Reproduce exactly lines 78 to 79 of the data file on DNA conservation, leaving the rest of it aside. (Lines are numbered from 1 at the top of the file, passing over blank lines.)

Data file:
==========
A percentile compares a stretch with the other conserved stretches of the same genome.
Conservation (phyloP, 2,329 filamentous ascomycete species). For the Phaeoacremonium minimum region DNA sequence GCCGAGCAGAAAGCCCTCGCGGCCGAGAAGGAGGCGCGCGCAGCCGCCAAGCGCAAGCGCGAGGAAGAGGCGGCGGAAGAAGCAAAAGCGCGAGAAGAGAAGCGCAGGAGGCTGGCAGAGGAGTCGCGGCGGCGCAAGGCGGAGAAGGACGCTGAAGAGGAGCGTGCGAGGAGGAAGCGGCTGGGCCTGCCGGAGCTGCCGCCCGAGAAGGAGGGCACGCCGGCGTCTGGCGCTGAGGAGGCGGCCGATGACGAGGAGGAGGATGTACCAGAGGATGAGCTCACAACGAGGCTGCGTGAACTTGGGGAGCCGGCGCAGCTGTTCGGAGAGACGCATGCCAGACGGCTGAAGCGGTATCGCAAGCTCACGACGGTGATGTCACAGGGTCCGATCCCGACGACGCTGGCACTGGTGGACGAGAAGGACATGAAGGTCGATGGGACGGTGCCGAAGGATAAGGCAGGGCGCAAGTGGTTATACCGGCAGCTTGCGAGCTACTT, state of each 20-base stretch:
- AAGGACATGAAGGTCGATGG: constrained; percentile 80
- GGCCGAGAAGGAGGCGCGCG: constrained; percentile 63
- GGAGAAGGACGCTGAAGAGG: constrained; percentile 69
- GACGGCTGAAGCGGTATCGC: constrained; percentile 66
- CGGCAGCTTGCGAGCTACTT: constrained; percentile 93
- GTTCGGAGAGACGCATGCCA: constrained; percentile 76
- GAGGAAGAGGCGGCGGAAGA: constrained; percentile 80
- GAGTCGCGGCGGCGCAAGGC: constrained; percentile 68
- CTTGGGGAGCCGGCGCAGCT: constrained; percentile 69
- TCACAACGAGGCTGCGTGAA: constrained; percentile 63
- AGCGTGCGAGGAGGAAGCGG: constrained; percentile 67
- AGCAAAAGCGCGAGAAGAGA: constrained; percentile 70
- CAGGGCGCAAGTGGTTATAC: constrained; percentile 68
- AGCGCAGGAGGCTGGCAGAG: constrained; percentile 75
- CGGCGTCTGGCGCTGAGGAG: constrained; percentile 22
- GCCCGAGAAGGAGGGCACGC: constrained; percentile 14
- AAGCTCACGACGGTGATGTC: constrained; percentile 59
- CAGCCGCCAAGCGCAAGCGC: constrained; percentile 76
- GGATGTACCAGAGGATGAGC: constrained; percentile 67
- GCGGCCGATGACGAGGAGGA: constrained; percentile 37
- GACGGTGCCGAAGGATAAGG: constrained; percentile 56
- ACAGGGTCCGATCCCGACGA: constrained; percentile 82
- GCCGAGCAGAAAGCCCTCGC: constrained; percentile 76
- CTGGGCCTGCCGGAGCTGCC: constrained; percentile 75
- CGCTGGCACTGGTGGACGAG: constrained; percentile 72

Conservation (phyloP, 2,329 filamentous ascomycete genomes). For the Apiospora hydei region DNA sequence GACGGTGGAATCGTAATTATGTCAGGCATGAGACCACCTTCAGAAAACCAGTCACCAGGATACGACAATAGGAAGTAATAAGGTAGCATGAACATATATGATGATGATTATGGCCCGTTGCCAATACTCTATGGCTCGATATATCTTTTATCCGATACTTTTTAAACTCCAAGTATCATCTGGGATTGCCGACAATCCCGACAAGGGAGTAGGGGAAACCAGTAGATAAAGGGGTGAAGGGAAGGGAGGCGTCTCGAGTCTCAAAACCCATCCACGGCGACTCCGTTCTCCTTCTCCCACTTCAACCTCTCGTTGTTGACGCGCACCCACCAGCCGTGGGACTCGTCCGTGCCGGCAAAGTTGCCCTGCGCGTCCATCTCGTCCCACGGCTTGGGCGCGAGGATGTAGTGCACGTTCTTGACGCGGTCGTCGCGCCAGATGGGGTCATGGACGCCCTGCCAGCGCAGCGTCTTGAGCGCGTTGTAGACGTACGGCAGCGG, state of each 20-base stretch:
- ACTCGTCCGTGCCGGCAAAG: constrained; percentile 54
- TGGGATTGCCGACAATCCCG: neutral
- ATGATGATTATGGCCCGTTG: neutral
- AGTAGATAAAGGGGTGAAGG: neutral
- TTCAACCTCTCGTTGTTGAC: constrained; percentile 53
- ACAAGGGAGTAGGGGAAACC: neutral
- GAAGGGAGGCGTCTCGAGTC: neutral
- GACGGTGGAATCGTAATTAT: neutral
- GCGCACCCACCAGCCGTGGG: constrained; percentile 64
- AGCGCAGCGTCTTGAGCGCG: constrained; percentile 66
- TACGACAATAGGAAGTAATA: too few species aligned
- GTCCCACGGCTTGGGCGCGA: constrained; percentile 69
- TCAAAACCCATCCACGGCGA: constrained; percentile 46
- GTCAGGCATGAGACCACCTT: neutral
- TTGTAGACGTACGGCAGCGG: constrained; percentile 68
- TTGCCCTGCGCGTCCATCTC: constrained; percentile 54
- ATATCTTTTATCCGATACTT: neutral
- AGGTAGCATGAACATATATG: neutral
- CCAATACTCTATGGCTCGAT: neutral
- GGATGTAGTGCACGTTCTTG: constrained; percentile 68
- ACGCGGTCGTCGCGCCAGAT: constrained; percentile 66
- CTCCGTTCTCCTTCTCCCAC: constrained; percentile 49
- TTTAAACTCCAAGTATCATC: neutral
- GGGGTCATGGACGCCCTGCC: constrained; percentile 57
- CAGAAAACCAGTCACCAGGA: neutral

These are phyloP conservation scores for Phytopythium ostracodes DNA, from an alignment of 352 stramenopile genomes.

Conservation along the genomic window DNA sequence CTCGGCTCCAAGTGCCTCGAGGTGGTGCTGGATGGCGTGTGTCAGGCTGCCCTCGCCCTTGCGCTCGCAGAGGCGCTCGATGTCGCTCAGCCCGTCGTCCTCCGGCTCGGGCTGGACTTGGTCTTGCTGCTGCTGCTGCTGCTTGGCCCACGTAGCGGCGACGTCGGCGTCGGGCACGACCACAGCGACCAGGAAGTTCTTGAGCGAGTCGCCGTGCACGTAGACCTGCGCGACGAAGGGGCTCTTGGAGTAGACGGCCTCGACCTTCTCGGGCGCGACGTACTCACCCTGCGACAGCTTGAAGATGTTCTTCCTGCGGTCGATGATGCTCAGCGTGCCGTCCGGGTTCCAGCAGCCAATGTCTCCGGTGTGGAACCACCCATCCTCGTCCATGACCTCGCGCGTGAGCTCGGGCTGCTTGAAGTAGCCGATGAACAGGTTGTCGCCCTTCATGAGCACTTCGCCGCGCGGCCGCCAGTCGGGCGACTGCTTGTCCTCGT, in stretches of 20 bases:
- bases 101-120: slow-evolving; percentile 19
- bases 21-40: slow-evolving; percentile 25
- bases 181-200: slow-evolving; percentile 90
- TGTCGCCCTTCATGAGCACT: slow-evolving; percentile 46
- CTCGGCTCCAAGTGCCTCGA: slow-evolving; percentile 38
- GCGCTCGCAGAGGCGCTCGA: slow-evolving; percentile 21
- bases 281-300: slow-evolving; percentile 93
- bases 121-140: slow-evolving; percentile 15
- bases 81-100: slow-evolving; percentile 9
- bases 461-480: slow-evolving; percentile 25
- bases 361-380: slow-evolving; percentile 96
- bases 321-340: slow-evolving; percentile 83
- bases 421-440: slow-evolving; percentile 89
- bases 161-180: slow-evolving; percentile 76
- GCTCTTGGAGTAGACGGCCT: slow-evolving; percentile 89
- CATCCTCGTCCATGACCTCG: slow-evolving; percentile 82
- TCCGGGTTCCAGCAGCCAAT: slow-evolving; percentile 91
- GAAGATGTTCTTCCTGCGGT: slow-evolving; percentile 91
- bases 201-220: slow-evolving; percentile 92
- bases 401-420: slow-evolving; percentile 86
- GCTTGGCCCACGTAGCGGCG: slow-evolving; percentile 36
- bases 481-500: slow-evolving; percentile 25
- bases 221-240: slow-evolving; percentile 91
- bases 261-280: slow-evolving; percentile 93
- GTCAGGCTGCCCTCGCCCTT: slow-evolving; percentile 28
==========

- bases 221-240: slow-evolving; percentile 91
- bases 261-280: slow-evolving; percentile 93